For three weeks in May, five anthropology majors and their professors, Dr. Arlie Tagayuna and Dr. Murl Dirksen, interacted with the people and culture of Liberia. They were part of a larger Lee University team effort, which was organized by Dr. Carolyn Dirksen, director of the Center of Excellence.
The academic purpose of the trip was to record the distresses caused by a 14-year civil war and the Ebola pandemic by hearing and collecting survival stories, aiding in the needs assessment of the Phebe Gray Orphanage, and studying a traditional rural African village.
The cultural experience of civil war and disease were made a reality to the students in a number of ways. The group was housed in the guest quarters of the Samaritan Purse Ebola Treatment facility where they heard from the facility’s doctors and other staff members.
At the orphanage, the students interviewed staff members who operate the children’s home and learned how, during the epidemic, every minute of every day was a matter of prayer and faith, and taking special precautions of ‘washing hands, washing and more washing.’
In the bush village, the goal was ethnographic research, understanding the way of life of a bush village, by spending time with the elders, youth and experiencing daily life.
These types of field studies are part of the anthropology program at Lee, but this was a unique international trip and students were specifically selected for the research project. Two of the team of anthropology students had already lived and worked in sub-Saharan Africa. Rachel Richards had spent two years in a village in Mozambique and Spencer Smith had been in rural Sierra Leone for two summers.
Although not in Africa, Barbara Curran had lived in East Timor with Youth With A Mission, and Georgia Wright and Abigail Christopher had been with Dr. Dirksen on the Colorado archaeological excavation. Ms. Christopher was awarded a Ledford Summer Research Fellowship from the Appalachian College Association to help fund her participation in the Liberia trip.
All team members were very familiar with anthropological research and the project director. Although there were certain dangers associated with this type of experience, precautions were taken to ensure physical safety.
In May, Liberia had not had any new cases of Ebola in 42 days and the World Health Organization declared the country Ebola-free. Liberia had over 4,700 deaths, with Ebola claiming more than 11,000 lives in the region. The team’s purpose there was to learn what a series of national crises can do to people, and to show solidarity with the people of Liberia.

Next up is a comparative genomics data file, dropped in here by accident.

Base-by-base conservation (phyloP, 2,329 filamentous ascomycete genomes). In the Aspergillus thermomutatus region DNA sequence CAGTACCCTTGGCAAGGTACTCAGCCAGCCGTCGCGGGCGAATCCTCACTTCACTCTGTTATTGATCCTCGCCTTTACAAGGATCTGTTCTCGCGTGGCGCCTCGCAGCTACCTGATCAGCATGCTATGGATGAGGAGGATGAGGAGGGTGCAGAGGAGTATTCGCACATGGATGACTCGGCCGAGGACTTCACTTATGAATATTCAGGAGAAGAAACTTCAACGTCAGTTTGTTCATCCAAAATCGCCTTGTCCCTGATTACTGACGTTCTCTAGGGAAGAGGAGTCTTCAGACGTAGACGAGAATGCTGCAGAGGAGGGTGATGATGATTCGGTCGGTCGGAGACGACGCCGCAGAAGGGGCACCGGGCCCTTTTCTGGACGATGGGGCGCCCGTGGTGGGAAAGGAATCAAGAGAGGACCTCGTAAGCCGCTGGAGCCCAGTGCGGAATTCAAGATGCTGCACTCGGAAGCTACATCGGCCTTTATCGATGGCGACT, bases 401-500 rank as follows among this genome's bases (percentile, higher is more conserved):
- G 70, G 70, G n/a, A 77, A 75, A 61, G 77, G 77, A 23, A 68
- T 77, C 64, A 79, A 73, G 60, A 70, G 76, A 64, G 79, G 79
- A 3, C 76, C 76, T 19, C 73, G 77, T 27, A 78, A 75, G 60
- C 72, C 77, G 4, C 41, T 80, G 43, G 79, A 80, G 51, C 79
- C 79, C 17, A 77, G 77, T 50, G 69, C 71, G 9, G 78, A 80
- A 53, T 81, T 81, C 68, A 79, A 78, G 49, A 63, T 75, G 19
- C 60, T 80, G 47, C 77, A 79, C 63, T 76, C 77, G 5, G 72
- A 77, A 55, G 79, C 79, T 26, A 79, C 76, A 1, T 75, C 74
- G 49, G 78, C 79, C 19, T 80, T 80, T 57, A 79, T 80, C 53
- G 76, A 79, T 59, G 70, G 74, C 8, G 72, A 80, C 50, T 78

As Dr. Carolyn Dirksen remarked on a nationwide radio interview, “It is our moral obligation to be here. As an ex-slave colony, Liberia is really part of the United States; and we must stand and support our fellow citizens as they rebuild their country.”
Liberian people are resilient. The students found that one major factor of national recovery and development is education; and most Liberians want more educational opportunities.
Dr. Murl Dirksen remarked, “I have traveled with a lot of Lee student groups, but anthropology majors are the best to take internationally because they understand the dynamics of culture, want to engage with local people, and recognize that this is part of what they will be doing for the rest of their lives. In Liberia they were wonderful! They sincerely enjoyed worshipping and praying with fellow believers, playing with children and spending time with the orphanage staff, and sitting and visiting with the folks of the rural community.”
Dr. Murl Dirksen will have two more field schools this summer continuing the excavation at Eagle Rock Shelter near Delta, Colorado. Also this summer, Dr. Richard Jones begins his survey and test excavations of the North River basin near Tellico. (Source: www.thechattanoogan.com).